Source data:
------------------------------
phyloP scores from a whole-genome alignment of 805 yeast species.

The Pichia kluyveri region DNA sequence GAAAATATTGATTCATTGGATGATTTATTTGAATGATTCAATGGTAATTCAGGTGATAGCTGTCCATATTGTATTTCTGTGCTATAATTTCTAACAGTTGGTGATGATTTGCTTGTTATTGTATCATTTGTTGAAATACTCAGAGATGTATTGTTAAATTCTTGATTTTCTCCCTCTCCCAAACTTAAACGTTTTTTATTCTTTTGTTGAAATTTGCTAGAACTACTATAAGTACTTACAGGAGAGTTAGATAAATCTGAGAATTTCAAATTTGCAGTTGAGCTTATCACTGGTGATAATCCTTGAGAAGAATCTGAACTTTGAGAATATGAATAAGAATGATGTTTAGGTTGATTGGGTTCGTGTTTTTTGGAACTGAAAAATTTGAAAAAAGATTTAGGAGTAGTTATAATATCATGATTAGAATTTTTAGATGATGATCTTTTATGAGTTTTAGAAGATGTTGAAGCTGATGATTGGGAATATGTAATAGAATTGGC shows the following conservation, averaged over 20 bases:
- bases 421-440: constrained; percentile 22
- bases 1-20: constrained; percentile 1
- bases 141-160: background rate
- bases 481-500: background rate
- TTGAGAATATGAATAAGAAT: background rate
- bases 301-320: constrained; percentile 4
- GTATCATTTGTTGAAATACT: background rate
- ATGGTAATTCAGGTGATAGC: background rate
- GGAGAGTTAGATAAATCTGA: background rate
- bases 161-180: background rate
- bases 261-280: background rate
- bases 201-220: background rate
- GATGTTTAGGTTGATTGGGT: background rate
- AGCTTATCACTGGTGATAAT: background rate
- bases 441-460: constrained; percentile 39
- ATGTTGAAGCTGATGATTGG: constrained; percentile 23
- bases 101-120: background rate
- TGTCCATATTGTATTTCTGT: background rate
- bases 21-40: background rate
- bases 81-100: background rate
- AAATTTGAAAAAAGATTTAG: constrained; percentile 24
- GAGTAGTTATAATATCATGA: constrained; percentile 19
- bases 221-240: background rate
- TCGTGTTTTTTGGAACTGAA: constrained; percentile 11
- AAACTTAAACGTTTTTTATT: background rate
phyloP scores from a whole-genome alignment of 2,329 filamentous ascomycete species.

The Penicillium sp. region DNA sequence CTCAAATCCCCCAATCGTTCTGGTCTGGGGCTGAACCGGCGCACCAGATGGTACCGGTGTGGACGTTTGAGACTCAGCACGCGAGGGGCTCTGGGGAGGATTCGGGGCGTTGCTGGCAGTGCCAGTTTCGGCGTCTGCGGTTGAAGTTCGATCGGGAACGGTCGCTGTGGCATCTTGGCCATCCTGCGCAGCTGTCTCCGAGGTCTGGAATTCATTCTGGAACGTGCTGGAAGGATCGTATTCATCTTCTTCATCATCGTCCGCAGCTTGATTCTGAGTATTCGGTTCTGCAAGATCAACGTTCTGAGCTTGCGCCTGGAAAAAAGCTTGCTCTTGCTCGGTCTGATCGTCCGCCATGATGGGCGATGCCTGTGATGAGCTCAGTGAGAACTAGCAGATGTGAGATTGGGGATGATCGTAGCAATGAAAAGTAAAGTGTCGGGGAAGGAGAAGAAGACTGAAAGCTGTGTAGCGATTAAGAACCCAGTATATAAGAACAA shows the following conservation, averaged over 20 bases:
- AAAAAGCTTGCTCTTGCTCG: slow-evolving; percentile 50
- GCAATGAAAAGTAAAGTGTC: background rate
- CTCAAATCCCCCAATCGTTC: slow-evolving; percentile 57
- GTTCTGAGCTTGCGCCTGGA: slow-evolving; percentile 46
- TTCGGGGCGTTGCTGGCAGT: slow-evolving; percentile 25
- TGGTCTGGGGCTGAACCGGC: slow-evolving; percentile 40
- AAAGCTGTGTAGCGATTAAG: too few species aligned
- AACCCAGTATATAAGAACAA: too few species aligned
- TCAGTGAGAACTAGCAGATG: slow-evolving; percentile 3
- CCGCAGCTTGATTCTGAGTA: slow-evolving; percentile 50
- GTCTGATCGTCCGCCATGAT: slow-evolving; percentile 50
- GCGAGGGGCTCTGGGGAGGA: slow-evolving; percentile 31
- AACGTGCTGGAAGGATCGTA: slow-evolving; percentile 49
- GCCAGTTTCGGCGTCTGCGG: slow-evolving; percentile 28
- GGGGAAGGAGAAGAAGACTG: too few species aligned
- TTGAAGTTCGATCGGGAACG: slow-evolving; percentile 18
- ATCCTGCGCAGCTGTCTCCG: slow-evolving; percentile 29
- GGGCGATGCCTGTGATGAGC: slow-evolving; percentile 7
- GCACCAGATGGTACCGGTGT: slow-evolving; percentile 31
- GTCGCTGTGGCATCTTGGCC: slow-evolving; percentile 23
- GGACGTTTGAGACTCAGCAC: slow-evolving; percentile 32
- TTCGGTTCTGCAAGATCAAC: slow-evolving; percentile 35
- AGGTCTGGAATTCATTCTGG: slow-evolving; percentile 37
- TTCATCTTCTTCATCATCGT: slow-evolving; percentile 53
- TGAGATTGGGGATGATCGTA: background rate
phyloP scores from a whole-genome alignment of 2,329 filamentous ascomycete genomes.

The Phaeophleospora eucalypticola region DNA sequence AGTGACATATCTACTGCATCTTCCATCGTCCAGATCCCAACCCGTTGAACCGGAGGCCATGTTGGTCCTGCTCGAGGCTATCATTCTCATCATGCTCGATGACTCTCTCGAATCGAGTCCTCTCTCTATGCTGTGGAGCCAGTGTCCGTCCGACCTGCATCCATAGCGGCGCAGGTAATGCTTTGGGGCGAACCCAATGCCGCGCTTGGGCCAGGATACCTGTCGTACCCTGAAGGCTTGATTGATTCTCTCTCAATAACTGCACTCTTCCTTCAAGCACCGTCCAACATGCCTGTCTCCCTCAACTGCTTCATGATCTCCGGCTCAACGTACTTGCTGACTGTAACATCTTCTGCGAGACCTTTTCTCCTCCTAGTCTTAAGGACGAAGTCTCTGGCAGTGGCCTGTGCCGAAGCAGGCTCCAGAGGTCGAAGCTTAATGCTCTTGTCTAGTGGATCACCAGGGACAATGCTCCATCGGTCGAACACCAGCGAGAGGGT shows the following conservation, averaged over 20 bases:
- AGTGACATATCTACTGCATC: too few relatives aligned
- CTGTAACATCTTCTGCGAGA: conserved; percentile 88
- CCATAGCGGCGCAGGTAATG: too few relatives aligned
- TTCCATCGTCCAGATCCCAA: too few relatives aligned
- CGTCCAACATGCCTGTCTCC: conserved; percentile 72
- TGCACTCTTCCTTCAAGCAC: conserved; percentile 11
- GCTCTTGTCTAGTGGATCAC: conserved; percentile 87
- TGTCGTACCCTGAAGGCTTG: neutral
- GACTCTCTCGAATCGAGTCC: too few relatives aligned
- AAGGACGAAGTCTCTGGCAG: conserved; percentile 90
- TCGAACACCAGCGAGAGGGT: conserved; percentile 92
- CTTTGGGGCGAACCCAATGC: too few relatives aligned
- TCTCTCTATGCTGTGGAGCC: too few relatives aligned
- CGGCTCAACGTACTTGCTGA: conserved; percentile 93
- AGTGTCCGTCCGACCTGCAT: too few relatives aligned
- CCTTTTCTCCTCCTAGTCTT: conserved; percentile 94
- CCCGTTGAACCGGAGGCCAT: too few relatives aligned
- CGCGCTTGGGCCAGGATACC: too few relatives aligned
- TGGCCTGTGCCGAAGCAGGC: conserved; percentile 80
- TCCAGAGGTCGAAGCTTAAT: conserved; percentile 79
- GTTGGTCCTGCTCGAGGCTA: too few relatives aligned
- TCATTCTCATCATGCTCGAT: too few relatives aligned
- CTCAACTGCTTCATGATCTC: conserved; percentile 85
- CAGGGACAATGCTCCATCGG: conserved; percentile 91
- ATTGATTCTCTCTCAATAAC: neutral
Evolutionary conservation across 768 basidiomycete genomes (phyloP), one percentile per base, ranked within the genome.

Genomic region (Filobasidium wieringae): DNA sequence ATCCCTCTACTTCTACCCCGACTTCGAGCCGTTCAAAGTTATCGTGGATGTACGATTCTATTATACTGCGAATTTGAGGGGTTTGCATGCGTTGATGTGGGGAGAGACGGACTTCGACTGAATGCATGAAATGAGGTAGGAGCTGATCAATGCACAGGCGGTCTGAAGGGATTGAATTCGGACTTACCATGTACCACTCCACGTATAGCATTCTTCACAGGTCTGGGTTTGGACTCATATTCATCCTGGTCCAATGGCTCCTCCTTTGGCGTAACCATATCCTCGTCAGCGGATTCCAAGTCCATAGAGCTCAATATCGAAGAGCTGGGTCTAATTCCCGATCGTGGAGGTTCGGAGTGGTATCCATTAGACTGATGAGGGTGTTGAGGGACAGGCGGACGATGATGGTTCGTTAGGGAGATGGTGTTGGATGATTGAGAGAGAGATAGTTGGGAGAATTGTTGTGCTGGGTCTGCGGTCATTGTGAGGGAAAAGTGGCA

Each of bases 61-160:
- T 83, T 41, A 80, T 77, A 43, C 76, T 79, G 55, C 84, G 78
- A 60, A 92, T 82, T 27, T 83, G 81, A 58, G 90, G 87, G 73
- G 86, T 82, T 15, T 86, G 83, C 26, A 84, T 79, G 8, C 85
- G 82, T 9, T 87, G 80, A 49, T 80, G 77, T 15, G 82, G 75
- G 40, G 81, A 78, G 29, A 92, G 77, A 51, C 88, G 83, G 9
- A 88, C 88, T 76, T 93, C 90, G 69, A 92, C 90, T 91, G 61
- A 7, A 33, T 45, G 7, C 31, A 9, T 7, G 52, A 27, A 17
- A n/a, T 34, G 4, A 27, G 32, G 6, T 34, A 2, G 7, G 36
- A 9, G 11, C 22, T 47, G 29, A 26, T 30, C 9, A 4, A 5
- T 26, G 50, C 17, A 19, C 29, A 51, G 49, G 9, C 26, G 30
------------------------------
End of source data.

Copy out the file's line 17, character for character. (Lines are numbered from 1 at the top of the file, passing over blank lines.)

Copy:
- bases 441-460: constrained; percentile 39